Staying Alive


Ugly Duckling Presse
Spring 2016

Nominated for the 2017 Elgin Award

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“Rarely does one come across a collection this inventive, or a poet who so capably teaches her reader how to understand that inventiveness.”
–Publishers Weekly, starred review

“Laura Sims’s poems in Staying Alive…are part creation myth, part apocalyptic remnant, part post-civilization idyll…I’m almost afraid of reading too much at a time, afraid that climbing out will be far harder than falling in.”
The Paris Review

“Sims writes poetry like she is writing for the after-world.”
Rain Taxi

“The poems read like road signs might if they were written by William Carlos Williams leading through a scene in a Tarantino film on the way to Hell.”
Fjords Review 

“In this refreshing take on apocalypse, rather than a fully-developed world, Sims’ spare, porous poems offer a scaffolding on which readers can build their own visions of an uncertain future.”

“A collection like this reminds me…that matter cannot be created nor destroyed.  Everything from our happiness to our fingers will somehow be restored.  In an unlikely story of survival no matter our form or situations, Staying Alive is a poetry collection to fulfill hope in both an uninhabitable future and a seemingly unbearable present.”
The Literary Review 

“With spare language and haunting precision, these poems explore how it might be to experience a catastrophic event, to survive it and to stay alive.”

Staying Alive…is not just about destruction. In these poems is an inherent renewal and the dawn of a new life…Life persists even if it is only the continuation of our molecules in the body of a new instrument: tide, sun, wolf, smoke. Humanity will continue to be part of creation…we just have to accept it won’t be human in form. That, that, is staying alive.”
The Los Angeles Review

“These lines are less about lessons in the tenacity of the human spirit (“And no one would help / The humans left // Not even the humans”) or the false hope of regeneration as they are about what can persist, what we leave behind.”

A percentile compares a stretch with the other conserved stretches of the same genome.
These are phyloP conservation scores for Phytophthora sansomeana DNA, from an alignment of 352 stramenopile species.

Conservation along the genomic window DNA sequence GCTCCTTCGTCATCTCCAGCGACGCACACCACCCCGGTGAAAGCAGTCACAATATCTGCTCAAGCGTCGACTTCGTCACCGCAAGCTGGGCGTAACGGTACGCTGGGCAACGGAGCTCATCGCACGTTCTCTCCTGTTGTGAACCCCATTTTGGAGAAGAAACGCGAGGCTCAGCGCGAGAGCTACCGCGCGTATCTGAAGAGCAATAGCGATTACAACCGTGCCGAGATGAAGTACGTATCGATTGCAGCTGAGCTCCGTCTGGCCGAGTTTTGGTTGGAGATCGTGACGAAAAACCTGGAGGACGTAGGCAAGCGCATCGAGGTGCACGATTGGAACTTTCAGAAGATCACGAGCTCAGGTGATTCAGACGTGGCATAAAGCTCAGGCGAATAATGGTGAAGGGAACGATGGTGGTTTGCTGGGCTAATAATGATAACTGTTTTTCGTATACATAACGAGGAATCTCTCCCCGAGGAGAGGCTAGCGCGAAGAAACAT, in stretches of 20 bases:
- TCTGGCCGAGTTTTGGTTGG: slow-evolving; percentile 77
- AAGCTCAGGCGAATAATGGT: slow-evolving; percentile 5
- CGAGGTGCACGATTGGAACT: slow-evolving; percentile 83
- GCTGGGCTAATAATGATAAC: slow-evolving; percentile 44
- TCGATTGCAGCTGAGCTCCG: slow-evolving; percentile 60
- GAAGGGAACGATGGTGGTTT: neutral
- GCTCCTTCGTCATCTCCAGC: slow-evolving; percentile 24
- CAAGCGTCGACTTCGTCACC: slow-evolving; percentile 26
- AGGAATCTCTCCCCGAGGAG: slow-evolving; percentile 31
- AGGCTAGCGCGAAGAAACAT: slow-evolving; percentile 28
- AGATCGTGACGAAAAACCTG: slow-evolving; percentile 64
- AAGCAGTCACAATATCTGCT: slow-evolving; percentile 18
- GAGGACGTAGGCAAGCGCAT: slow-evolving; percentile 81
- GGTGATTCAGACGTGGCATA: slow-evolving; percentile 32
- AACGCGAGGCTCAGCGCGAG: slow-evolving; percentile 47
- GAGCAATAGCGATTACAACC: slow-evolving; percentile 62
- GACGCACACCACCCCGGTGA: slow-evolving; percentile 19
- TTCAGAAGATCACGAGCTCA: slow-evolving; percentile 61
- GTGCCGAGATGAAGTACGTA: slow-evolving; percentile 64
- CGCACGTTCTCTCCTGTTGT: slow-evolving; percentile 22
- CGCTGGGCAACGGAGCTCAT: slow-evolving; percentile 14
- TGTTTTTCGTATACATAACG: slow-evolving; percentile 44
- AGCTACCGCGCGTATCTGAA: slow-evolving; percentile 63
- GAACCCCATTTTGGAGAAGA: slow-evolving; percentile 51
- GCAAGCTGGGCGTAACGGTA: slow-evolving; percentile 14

Staying Alive is a resonant, sharp entry into the psychology of loss on an unimaginable scale.”
Gazing Grain Press

“There are so many powerful ideas being explored through Staying Alive…that it makes you wonder whether the apocalypse isn’t such a bad idea, after all. Through worldly and otherworldly destruction, a sense of the forsaken or the forlorn, and a gritty, transcendental urge to both survive and understand, Sims brings us beautiful lines and a beautiful book.”
Queen Mob’s Teahouse

“Sims writes beautiful endings; or rather much of her writing is of ending, the gerund of it all, the absence of final end within the process of ending…this poetic series in three parts follows and does what Derrida wrote about différance: ‘The text prompts us to examine the essence of the present, the presence of the present.’”
Nomadic Press

“One likes to imagine that the apocalypse is far removed from reality; that if it ever occurs, it would appear in stark contrast to the relative comforts of everyday existence. Instead, Sims turns the tables, suggesting that destruction can camouflage itself in apparent peace…Staying Alive is clearly not a glorification of crisis. Nonetheless, poems survive beauteously within a thematic climate of wreckage and suffering.”
Broken Pencil

Staying Alive is more than an exploration of the idea of apocalypse. It is the result of a cataclysmic event. These are the torn pages…scattered on the floor of the school. A survivor who was just a child when our world ended, who has no memory of the time before, has come across them and transcribed them into this red notebook, trying to make sense of them.”
Heavy Feather Review

“These poems are like a library that has partially burned, with scraps of its source texts floating and colliding in the air or painstakingly gathered in an aftermath to form an impression of what happened here, what was important enough to write down…Given these fragments of texts and ideas that cluster around cataclysm, exile, and the end of at least one civilization, we—I, at least—try to…figure out what we did, we humans, we remnants, we unhappy few.”
Strange Horizons

“How does one become okay with oblivion, or what comes after us? Does it matter? A world of ice? A world of desert people? No people? Beetles, scorpions, and snakes in the sand? The personal reflex for connection, the terror of going on, amid more suffering to come: the gamble is almost idiotic, but also tender in its conviction, its risked neck. Staying Alive assembles scenarios, tried ideas, mild cries, stranded assertions, and sends them adrift—all coming apart and seemingly possible. While the stray land, on which the formulations exist, does not know what is being said, why, nor for the benefit of whom.”
Mirage Reviews

“I’m astonished by the fullness of the experience Staying Alive offers. The narrative, which brilliantly juxtaposes flashes of rich images with the colossal heft of negative space, sits in my mind like a life that I may have lived in some other dimension/time. I feel the memory of it, now absorbed in my own language of apocalypse, that viscerally.”
–Kenneth Calhoun, author of Black Moon

copyright © Laura Sims 2017 / website by Noah Saterstrom